MANAGUA, Nicaragua – Talks broke down Wednesday between President Daniel Ortega’s government and opposition and civic groups on resolving weeks of unrest in which dozens of people were killed.
The Roman Catholic Church has been mediating the negotiations, and Cardinal Leopoldo Brenes announced late in the day that a decision was made to suspend the process indefinitely due to a lack of progress.
“Given that on this fourth day of dialogue no consensus has been achieved, the bishops are suspending the plenary dialogue,” Brenes said in a live transmission. “But they suggest a mixed commission, three from each side, to seek consensus and overcome the impasse.”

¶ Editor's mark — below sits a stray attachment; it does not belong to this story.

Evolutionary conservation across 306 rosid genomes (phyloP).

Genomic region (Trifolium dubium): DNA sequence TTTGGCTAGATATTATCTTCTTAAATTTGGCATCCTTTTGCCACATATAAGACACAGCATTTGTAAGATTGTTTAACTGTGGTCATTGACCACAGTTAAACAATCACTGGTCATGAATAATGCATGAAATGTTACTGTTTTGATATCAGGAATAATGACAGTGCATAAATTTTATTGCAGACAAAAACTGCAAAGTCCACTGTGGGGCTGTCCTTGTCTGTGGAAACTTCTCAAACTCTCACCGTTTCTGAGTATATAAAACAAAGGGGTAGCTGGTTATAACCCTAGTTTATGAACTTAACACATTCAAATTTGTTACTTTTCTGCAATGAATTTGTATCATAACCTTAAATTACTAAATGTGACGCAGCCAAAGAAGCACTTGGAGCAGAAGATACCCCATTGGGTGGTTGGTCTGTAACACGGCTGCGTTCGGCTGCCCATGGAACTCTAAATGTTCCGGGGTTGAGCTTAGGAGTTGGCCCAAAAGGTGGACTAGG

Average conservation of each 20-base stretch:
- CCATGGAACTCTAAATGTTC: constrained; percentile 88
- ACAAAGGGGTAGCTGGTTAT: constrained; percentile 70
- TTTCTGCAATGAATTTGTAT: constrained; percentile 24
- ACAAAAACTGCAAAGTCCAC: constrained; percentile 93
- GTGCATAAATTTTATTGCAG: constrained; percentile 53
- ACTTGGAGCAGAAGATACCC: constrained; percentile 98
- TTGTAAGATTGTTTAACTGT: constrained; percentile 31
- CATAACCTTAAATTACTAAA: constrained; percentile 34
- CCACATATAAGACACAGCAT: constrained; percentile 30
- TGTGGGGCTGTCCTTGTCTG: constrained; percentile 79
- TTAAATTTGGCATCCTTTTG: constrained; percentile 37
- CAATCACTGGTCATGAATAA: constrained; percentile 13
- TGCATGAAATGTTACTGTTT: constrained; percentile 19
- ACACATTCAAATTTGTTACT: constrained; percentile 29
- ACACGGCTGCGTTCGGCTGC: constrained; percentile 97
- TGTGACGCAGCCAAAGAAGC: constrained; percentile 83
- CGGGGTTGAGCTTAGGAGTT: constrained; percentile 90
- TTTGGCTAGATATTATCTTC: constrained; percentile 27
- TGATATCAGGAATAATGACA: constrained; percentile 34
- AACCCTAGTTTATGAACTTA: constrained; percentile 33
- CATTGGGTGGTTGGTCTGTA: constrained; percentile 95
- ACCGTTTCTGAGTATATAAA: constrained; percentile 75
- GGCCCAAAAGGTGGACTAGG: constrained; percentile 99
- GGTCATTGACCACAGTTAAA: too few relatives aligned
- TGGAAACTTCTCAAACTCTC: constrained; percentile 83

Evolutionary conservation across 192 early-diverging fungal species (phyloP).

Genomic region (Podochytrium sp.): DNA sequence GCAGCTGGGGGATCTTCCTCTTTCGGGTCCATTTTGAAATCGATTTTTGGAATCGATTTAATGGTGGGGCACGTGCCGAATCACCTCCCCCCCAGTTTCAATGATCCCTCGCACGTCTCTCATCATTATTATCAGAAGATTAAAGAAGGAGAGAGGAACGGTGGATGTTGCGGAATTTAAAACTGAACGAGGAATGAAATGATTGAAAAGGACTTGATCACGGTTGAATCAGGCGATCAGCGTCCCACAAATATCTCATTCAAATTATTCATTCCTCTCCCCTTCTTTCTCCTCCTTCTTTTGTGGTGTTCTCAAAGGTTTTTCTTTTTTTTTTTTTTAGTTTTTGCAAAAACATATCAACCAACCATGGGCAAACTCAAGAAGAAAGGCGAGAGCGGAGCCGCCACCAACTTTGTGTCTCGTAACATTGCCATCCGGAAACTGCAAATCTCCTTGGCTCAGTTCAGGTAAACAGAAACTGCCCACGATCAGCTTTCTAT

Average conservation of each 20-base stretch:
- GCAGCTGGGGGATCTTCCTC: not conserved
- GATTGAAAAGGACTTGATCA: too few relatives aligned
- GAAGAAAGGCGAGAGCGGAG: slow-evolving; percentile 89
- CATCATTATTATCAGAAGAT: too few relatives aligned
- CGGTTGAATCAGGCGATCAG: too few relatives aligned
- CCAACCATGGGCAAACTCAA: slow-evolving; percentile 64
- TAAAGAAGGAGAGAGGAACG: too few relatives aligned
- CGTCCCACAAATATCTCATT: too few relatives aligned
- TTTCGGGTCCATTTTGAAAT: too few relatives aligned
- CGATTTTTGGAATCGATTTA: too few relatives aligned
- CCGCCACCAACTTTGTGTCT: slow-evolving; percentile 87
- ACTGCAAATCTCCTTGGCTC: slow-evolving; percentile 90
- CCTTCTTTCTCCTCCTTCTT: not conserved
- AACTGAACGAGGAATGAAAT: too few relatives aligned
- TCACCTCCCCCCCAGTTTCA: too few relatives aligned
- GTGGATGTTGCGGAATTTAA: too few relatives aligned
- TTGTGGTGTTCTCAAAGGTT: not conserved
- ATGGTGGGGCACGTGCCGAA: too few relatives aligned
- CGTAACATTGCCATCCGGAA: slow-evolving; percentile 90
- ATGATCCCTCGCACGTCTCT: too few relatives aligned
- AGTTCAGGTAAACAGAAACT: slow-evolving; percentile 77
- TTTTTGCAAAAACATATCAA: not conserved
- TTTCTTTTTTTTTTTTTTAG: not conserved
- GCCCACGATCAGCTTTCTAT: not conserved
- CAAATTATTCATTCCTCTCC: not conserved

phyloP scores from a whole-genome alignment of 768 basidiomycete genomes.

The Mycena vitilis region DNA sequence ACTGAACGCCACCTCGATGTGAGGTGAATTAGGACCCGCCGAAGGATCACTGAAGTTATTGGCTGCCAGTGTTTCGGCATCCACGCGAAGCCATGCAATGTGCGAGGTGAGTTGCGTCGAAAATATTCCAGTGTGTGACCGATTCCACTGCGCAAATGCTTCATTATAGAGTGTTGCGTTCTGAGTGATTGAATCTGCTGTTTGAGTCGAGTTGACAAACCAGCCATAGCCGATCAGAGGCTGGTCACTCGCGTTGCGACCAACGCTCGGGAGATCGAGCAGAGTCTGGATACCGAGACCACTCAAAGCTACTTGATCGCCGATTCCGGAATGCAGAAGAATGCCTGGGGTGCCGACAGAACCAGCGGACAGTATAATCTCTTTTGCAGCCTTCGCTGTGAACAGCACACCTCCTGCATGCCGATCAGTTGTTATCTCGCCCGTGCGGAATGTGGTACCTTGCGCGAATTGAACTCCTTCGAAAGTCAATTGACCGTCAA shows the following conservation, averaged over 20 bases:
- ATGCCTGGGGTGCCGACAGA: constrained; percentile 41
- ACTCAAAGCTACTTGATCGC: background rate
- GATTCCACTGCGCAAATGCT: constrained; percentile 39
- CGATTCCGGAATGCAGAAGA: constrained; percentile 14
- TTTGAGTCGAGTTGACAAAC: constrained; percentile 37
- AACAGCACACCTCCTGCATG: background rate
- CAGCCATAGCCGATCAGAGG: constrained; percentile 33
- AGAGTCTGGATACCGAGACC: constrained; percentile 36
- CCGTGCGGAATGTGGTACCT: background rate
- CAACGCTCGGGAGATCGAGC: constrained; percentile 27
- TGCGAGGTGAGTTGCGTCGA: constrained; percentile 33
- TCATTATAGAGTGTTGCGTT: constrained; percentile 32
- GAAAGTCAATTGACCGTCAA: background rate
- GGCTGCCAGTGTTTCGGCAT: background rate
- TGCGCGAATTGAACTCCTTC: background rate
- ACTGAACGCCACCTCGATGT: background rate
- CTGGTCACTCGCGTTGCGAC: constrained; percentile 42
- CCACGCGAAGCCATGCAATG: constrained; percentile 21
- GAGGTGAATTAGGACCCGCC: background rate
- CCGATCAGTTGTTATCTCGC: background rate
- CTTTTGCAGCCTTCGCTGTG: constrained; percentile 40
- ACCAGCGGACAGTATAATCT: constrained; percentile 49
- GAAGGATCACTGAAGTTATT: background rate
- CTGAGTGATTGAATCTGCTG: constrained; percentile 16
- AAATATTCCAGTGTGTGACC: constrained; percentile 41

The talks were intended to defuse tensions in the Central American country that began in mid-April with protests over proposed changes to the social security system.
Ortega reversed those, but by then a heavy-handed response from security forces and government-allied civilian groups caused protesters to broaden their demands to include the president’s exit from office.
In a report released Monday, the Inter-American Commission on Human Rights found that Ortega’s government violated protesters’ human rights during the unrest, with at least 76 people dead, nearly 900 injured and hundreds arrested.
The commission called for the government to ensure that deadly weapons are not used against protesters, and also said it found evidence of torture, arbitrary arrests and media censorship.
“Potentially lethal force cannot be used merely to maintain or restore public order,” the commission said.